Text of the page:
Failure to Launch: Solar prominences find it difficult to leave home
Erupting solar prominences frequently create solar storms, solar
flares and coronal mass ejections, which can cause major geomagnetic
effects at the Earth. Coronal Mass Ejections, or CMEs, are large
volumes of plasma and magnetic field hurtling from the Sun at up to
5 million miles per hour. When they collide with the Earth they can
generate a range of geomagnetic phenomena from enhanced aurorae, seen
as far south as Houston, to the loss of satellite function affecting
telecommunications. In some cases, such solar storms have resulted in
the loss of city power grids. These effects are collectively known as
Space Weather (see www.spaceweather.com) .
Using data from two different space-borne telescopes focusing on the
Sun, researchers in the Rice University Solar Group have shown that
rapid energy release in the solar corona occurs from the dynamic
evolution of solar prominences that do not erupt to escape the Sun. The
telescopes are on the NASA science missions TRACE (Transition Region
and Coronal Explorer) and RHESSI (Ramaty High Energy Solar
Spectroscopic Imager). TRACE provides high resolution observations of
the hot solar corona with temperatures of around 1-2 million degrees.
RHESSI detects high energy X-ray radiation normally found to accompany
large releases of magnetic energy in the production of solar flares.
The event studied by the Rice researchers initially showed the
classic signs of an erupting prominence: dramatic heating and a rapid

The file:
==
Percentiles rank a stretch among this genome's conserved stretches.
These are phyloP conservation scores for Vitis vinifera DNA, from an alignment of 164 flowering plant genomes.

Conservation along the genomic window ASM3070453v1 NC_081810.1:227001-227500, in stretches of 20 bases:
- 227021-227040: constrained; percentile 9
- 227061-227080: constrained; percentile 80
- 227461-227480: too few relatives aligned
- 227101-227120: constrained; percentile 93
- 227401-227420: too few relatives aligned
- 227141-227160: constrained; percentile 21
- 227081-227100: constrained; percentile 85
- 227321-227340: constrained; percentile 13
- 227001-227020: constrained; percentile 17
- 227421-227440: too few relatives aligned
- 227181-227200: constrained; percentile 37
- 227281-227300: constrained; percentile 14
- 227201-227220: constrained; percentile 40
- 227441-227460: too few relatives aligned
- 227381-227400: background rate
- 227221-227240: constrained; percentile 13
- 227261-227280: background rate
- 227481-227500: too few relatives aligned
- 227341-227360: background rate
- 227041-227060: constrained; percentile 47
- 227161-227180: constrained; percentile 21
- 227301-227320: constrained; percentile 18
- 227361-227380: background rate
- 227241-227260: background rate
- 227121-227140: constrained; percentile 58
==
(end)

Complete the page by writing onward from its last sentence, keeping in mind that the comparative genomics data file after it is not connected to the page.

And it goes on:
rise of the prominence from a height of 5,000 km to over 80,000 km in
less than 10 minutes (~300,000 miles/hr). However, rather than
continuing on into space the prominence displayed an elaborate kinking
motion (see Figure) twisting the axis of the prominence around itself
(like those annoying twist ties on children's toys). It seems that this
writhing motion prevented the prominence from erupting but at the same
time allowed the structure to release a lot of its energy in the form
of energetic particle motions and local heating. The writhing brought
oppositely-directed magnetic fields from the two adjacent legs of the
prominence into contact enabling the release of magnetic energy. This
is confirmed in part by the detection of high energy X-ray signatures
at the location of the interaction of the prominence legs.
While this is only one event, we have since discovered a number of
similar cases and are in the process of analyzing the role that the
kinking motions play in determining whether these dynamic solar
structures erupt or relax back to a quiescent state. Understanding this
process will have important implications for modeling the drivers of
Citation is: Alexander, D, Liu, R. and Gilbert, H. R.: 2006, Astrophys. J., 653, 719.